Apr. 8, 2008 Age seems to be no obstacle when it comes to starting a business. That's the case with 14-year-old Anshul Samar, CEO of Alchemist Empire, Inc., who invented a trading card game, "Elementeo," that aims to teach chemistry to students in a fun, unusual way.
At the 235th National Meeting of the American Chemical Society in New Orleans, Samar presented his inventive card game. While other 14-year olds play on their Xbox, this precocious CEO hopes to secure $500,000 in funding so his Silicon Valley-based startup can begin mass producing the game.
"I have always wanted to show the world that the youth can start a business and have fun at the same time," says Samar.
Like other popular trading card games, Elementeo casts two players against each other in card-based fantasy combat. But unlike "Pokemon" or "Magic: the Gathering," Samar says that Elementeo educates just as much as it entertains.
The game is based on a 121-card deck of chemical elements, compounds and catalysts. Every card has an explanation of the element or compound's uses and chemical properties. For example, the Oxygen card can rust neighboring metal cards and the Copper Conductor card can shock any metals. The oxidation state of an element is used as its attack power, and its physical state determines its movement on the board. The goal of the game is to reduce the opponents electrons to zero through strategic use of each card's chemical properties.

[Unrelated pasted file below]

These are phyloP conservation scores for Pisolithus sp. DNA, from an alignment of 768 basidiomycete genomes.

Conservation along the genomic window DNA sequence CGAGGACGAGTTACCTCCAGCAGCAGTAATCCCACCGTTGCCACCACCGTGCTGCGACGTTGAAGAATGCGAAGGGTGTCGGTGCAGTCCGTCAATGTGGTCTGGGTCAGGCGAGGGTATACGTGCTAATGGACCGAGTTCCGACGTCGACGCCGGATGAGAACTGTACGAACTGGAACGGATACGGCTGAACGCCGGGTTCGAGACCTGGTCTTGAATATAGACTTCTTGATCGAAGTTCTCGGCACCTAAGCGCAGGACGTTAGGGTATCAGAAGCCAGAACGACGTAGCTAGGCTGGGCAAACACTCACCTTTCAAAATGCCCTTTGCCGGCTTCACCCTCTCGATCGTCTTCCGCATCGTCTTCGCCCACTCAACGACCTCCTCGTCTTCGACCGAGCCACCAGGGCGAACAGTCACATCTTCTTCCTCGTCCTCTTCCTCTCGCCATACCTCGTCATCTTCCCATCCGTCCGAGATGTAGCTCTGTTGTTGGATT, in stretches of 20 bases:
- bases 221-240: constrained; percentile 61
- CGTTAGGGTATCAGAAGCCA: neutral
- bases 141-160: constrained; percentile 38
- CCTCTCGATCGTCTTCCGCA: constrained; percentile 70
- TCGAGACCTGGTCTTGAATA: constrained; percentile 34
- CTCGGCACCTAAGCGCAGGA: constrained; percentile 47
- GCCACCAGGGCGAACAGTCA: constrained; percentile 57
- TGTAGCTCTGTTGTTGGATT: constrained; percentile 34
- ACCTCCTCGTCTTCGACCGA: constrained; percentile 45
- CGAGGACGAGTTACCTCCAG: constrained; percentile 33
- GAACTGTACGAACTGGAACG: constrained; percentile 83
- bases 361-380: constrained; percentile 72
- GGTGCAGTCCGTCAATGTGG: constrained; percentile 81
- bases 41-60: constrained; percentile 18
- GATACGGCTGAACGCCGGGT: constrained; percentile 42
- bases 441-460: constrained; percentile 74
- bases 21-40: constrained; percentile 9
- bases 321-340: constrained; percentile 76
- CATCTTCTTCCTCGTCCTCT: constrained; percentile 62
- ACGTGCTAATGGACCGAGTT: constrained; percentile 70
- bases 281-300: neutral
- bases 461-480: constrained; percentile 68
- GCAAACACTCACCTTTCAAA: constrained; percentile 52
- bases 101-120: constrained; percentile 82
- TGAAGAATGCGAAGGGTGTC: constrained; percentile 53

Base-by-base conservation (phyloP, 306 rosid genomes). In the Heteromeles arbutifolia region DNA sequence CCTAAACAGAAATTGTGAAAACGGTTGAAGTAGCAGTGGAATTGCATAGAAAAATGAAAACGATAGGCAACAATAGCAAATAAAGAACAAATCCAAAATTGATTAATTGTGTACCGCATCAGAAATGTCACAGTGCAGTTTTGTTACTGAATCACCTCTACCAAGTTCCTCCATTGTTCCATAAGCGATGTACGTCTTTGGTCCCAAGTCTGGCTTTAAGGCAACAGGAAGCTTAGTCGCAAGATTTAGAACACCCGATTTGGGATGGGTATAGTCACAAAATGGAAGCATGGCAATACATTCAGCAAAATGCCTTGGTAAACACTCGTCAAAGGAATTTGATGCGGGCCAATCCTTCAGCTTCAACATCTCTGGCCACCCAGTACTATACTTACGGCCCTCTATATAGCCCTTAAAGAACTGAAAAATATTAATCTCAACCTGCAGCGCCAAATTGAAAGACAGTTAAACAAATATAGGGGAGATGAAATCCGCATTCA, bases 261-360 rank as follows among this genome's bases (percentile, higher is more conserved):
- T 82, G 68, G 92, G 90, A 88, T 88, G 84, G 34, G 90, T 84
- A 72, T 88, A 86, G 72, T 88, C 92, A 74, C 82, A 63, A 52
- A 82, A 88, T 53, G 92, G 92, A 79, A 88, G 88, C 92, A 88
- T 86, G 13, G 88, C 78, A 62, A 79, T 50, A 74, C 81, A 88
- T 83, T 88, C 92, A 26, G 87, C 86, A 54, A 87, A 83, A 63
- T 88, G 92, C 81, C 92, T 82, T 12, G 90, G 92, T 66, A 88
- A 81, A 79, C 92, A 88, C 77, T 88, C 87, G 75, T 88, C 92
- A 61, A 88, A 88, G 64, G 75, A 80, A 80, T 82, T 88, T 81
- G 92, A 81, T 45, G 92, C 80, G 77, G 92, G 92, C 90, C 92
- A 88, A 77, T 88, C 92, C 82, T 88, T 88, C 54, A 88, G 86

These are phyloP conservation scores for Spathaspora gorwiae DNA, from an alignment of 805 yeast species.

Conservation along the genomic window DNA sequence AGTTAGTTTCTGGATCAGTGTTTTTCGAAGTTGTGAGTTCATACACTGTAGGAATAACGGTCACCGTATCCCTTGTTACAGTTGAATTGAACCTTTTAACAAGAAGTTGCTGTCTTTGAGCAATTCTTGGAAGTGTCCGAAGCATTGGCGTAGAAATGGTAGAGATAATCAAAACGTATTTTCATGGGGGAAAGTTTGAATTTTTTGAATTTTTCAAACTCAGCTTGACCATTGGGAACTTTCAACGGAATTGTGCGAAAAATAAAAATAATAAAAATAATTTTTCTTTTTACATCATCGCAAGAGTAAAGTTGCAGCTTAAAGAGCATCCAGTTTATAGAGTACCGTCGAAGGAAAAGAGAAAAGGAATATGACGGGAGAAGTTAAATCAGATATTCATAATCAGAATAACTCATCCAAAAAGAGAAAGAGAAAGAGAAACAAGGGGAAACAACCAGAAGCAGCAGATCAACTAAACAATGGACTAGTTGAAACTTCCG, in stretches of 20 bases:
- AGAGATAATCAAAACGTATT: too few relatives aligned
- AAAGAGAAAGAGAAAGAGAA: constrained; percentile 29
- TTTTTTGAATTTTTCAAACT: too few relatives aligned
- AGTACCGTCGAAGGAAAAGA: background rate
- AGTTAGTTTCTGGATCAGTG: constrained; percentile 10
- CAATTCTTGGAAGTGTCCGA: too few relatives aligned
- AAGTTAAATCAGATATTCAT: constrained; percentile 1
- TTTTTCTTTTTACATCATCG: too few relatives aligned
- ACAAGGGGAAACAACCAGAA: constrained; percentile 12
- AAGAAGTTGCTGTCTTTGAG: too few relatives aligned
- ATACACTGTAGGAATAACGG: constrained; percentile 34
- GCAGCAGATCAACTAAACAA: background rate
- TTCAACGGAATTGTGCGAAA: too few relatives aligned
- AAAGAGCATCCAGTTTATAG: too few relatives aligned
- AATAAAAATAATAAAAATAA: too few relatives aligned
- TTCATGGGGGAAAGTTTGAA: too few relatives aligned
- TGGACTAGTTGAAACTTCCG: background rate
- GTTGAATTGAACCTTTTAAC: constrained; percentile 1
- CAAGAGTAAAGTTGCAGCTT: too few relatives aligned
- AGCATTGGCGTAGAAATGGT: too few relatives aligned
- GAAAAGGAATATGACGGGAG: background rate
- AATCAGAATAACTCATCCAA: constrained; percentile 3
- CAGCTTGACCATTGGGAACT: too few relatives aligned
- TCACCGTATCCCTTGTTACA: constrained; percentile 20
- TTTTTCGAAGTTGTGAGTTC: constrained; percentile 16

"Our aim is to combine fun, excitement, education, and chemistry, all in one grand concoction," says Samar. "We don't want to create a fantasy wizard world or create a boring education textbook world, but combine the two where fun and learning come together without clashing!"
Samar received $500 in seed money from the California Association of the Gifted (CAG) to develop a prototype of Elementeo. Now, after stealing the show at the entrepreneur conference TiECON in mid-2007, Samar hopes to get the financial backing he needs to mass produce Elementeo.
"You are not a geek or a nerd if you like chemistry," says Samar. "If people do end up calling you a geek because you love chemistry, don't worry, those people are going to end up working for you at the end!"
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